Cellular life is thought to have emerged when mixtures of precursor molecules became encapsulated into crude compartments to generate primitive cells called ‘protocells’. However, to exhibit the behaviours we associate with life, such as cell division and motility, cellular components must also self-organise in space and time.
Using biological building blocks to generate artificial molecular switches
One such self-organisation process is cellular polarisation, where homogeneously distributed molecules within cells become asymmetrically arranged. ‘Top-down’ methods are usually used to study this process, where the outcome of perturbations applied to a natural system is measured. With the support of the Marie Skłodowska-Curie programme, the POLAR project instead employed a complementary bottom-up synthetic biology approach. “We built minimal models from biological building blocks to produce synthetic systems that recapitulate a fundamental mechanistic aspect of cell polarisation and self-organisation,″ explains POLAR project fellow Leon Harrington, who led the project under the guidance of project coordinator Petra Schwille. To test mechanisms of self-organisation, the researchers built a synthetic membrane-targeting switch inspired by the Escherichia coli Min proteins, a well-studied pattern-forming system that facilitates bacterial cell division. Working with collaborators Jordan Fletcher and Dek Woolfson from the University of Bristol, Harrington designed and built a reversible membrane-targeting switch using minimal peptide motifs known as coiled coils. These molecules are much smaller than protein domains and have more tractable and predictable design rules. The team were able to switch the coiled coils between monomer and heterodimer states by reversible phosphorylation and dephosphorylation. The resulting ‘module’ was subsequently coupled to membrane-targeting motifs to build reversible membrane switches that can be used to study mechanisms of symmetry breaking. Biomolecules are prone to non-specifically stick together in synthetic contexts, rendering the engineering and control of protein-protein and protein-lipid interactions particularly difficult. Harrington admits it was technically challenging, but added: “The best proof of a theory or mechanism is to actually build it from the ground up and test it.″ The bottom-up approach of the POLAR project allows scientists to focus on the bare essentials required for living processes and enables the use of a broader range of measurement techniques than would be possible inside a living organism.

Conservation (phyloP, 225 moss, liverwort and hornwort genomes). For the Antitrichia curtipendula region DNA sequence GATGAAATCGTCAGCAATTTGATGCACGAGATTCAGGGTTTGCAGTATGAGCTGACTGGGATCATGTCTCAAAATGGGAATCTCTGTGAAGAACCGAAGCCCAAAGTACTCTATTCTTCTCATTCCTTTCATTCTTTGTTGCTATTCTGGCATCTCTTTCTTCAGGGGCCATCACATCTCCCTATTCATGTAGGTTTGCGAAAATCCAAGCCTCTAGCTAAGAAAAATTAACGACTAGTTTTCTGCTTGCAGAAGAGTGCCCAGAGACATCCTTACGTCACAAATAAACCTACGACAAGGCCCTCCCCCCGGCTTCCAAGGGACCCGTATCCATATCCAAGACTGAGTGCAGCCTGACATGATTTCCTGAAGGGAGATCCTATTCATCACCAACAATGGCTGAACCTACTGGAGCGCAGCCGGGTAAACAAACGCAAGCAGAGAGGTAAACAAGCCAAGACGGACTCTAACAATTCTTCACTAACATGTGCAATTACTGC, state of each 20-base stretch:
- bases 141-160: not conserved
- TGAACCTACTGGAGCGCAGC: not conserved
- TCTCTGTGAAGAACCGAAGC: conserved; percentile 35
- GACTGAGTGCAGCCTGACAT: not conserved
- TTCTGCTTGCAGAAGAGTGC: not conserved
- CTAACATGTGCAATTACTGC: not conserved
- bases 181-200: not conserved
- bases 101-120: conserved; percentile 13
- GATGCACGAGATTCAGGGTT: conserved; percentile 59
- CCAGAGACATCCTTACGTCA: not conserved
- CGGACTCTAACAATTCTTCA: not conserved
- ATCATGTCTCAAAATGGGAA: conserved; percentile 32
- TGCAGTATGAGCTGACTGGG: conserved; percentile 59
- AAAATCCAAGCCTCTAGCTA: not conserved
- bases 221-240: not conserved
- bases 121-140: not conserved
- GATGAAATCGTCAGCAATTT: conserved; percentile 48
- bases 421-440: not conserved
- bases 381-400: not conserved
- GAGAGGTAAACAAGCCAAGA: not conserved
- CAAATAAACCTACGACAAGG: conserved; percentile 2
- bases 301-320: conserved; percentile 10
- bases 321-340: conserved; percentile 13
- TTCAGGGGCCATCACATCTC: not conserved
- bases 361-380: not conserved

Future applications of the POLAR system
Future plans include introducing additional modules to generate positive and negative feedback, thereby decisively testing mechanisms of symmetry breaking. The scientists are also incorporating DNA-based components into the POLAR system. The ease of DNA manipulation and its predictable behaviour make these particularly attractive as biological building blocks. Applications of the molecular switches extend beyond the main aim of studying symmetry breaking. With collaborators, Harrington and co-workers are interested in expanding the scope of the POLAR molecular switches, for example by using other types of post-translational modification, or by designing switches with higher stoichiometries, such as trimers and tetramers. They also plan to integrate these switches within designed protein structures to generate dynamic behaviour inside cells. Overall, the development of reversible, coiled-coil interaction modules opens up many avenues for the design of dynamic molecular systems. Looking ahead, Harrington concludes: “These technologies will be broadly beneficial to the synthetic biology community.″
POLAR, molecular switch, symmetry breaking, cell polarisation, coiled coil, synthetic biology, DNA